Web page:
On Wed, Jun 1, 2016 at 9:48 AM, Lennart Poettering <mzerqung(a)0pointer.de> wrote:
On Wed, 01.06.16 12:19, Howard Chu (hyc(a)symas.com) wrote:
> This is still looking at the problem back-asswards. The problem isn't that
> screen and tmux are special cases. The problem is that some handful of
> programs that got spawned in a GUI desktop environment are special cases,
> not exiting when they should.
> Fix the broken programs, don't force every well-behaved program in the
> universe to change to accommodate your broken GUI environment. This is
> Programming 101.
Again, this isn't just work-arounds around broken programs. It's a
security thing. It's privileged code (logind, PID 1) that enforces a
clear life-cycle on unprivileged programs.
Correct, but it's a new lifecycle that currently doesn't exist.
Traditional PID 1 was essentially "start things I'm told to start,
reap children that are zombied to me." Systemd has obviously improved
that in various ways, and this functionality can be seen as another
such improvement but it is not a clear-cut, easy decision.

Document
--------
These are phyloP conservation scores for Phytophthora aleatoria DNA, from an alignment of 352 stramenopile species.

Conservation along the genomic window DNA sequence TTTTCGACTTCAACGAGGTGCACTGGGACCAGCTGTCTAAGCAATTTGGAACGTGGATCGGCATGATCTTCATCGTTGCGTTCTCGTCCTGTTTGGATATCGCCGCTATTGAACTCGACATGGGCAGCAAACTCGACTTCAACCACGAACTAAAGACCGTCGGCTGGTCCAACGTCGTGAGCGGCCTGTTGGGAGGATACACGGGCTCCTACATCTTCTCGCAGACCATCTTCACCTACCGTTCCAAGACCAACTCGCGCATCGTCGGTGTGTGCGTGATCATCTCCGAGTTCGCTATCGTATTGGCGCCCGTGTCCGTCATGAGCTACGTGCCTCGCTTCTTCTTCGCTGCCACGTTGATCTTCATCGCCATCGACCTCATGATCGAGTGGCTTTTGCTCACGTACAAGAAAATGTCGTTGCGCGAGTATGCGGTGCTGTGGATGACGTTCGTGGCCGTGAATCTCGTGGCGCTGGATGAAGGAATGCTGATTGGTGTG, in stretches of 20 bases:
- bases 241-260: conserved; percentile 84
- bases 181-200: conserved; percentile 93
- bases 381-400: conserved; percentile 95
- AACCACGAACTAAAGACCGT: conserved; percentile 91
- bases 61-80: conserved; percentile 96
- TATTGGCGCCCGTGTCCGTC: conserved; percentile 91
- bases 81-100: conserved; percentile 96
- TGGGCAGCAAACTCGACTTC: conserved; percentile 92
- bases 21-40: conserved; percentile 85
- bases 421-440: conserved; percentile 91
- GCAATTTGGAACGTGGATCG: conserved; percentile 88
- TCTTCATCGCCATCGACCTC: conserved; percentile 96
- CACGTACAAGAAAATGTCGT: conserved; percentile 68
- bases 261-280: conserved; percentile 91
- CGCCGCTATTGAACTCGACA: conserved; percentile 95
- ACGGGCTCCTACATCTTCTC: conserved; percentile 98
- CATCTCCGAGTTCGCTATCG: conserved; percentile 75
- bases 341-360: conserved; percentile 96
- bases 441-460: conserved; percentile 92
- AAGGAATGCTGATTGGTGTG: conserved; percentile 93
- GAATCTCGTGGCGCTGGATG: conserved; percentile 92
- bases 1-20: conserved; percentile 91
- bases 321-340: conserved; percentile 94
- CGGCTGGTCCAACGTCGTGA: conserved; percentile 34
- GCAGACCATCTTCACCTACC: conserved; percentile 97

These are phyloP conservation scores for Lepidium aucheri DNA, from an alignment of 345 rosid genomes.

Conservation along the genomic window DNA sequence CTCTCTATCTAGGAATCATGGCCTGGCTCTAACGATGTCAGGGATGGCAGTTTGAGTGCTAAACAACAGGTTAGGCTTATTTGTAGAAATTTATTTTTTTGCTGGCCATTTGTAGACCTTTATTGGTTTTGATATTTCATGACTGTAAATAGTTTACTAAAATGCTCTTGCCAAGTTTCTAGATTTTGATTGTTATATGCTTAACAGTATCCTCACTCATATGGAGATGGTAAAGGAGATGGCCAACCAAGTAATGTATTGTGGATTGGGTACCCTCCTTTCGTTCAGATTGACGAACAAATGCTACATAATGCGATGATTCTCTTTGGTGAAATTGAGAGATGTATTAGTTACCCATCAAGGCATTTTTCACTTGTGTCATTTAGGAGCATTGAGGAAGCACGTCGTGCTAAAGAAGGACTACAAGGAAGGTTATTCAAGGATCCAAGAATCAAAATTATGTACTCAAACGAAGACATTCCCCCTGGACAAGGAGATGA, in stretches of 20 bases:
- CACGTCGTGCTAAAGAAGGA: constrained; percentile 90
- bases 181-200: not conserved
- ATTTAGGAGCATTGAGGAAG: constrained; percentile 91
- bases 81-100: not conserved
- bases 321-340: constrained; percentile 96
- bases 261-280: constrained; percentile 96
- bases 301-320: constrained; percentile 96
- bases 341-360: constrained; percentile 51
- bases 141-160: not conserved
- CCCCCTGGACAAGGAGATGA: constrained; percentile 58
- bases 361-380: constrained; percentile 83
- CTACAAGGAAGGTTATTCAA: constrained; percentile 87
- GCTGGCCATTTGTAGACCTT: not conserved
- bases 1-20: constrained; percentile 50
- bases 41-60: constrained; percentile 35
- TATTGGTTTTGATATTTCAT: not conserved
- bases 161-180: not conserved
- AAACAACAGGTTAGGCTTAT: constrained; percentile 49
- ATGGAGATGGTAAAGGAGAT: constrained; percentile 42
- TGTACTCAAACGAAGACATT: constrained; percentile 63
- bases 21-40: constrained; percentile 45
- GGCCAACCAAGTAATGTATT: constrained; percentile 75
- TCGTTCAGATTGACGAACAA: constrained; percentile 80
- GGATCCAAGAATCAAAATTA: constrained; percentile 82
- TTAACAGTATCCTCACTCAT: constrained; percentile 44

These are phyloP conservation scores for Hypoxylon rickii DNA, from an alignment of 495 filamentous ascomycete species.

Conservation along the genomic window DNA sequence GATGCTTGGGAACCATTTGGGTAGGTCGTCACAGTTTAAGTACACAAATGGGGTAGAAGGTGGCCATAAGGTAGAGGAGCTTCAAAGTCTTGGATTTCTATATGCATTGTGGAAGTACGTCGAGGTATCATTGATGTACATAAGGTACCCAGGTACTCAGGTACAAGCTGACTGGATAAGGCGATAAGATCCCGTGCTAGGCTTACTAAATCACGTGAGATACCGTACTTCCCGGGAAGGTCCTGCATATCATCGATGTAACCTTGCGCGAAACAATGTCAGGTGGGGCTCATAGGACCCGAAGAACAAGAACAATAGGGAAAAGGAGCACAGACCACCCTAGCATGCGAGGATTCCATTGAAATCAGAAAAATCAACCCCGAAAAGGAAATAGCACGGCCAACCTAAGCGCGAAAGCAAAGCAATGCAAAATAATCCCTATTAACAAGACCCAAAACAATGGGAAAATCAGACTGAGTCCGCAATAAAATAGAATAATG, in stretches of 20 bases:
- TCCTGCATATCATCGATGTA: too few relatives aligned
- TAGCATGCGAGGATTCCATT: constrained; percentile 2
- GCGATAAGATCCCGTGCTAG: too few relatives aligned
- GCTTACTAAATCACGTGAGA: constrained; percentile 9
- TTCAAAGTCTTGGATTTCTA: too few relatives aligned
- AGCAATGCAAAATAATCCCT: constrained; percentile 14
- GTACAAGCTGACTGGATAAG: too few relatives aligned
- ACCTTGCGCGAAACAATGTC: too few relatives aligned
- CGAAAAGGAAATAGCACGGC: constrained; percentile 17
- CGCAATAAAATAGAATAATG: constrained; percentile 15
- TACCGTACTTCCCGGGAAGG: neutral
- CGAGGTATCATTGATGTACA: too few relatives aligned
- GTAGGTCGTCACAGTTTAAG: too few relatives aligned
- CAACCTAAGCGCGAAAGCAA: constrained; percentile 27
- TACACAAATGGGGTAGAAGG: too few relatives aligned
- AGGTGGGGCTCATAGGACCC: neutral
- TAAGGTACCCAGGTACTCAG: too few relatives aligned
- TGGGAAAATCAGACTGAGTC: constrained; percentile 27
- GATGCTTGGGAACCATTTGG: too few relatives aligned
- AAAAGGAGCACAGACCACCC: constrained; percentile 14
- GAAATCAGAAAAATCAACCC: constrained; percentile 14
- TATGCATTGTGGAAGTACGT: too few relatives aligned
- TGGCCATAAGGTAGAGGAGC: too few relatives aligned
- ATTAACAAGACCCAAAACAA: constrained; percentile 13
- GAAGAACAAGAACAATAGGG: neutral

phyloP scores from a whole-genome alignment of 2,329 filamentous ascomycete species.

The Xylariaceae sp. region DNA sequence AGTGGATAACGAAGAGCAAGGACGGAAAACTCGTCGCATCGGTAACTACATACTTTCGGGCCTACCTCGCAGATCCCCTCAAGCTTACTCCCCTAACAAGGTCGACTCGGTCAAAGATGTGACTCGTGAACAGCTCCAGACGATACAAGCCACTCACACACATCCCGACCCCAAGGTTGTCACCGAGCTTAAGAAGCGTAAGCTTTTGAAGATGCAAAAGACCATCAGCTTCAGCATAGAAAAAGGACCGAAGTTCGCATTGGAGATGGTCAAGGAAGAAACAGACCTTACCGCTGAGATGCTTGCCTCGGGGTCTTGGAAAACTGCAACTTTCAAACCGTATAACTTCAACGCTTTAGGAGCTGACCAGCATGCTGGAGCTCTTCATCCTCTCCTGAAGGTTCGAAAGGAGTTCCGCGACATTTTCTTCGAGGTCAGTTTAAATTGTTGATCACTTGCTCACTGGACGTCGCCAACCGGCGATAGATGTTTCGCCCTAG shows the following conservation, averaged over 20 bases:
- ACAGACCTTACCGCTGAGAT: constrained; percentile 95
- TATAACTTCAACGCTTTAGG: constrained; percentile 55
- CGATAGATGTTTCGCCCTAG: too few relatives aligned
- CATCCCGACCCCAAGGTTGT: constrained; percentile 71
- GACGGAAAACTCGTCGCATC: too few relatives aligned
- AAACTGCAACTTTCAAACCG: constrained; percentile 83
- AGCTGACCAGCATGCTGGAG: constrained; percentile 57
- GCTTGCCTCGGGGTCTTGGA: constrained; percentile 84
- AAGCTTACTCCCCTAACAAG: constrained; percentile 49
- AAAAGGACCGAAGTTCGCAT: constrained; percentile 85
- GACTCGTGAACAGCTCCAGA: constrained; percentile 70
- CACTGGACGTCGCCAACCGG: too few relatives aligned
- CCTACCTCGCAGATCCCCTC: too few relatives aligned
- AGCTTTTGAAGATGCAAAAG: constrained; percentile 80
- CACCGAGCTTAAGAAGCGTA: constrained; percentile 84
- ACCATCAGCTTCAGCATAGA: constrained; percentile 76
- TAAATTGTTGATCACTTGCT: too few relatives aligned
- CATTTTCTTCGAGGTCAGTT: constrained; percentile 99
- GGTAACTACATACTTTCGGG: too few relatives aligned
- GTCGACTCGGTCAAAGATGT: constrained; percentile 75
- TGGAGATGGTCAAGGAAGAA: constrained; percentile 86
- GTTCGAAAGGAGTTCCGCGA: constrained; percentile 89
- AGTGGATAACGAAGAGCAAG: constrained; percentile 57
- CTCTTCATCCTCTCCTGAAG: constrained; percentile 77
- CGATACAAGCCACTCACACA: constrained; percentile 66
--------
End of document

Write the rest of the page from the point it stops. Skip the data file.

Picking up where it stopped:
Any scheme that relies on unprivileged programs "being
fix the inherent security problem: after logout a user should not be
able consume further runtime resources on the system, regardless if he
does that because of a bug or on purpose.
You keep saying this, and logically that makes sense. However, that
is essentially putting blinders on to how Linux systems have worked
and have been used for a very long time. The functionality you are
describing should exist because it does solve a problem. The issue is
what to do by default.
Given the principle of least surprise, it would make more sense to
default with this being disabled out of the box. People leave tasks
running in the background in various ways all the time for a variety
of valid reasons. Builds, IRC sessions running in screen/tmux, local
server processes, etc.
That default could be set in Fedora itself if upstream systemd wants
to default with it on. Or it could even vary between Workstation,
Server, and Cloud (though I'd argue that doesn't make sense).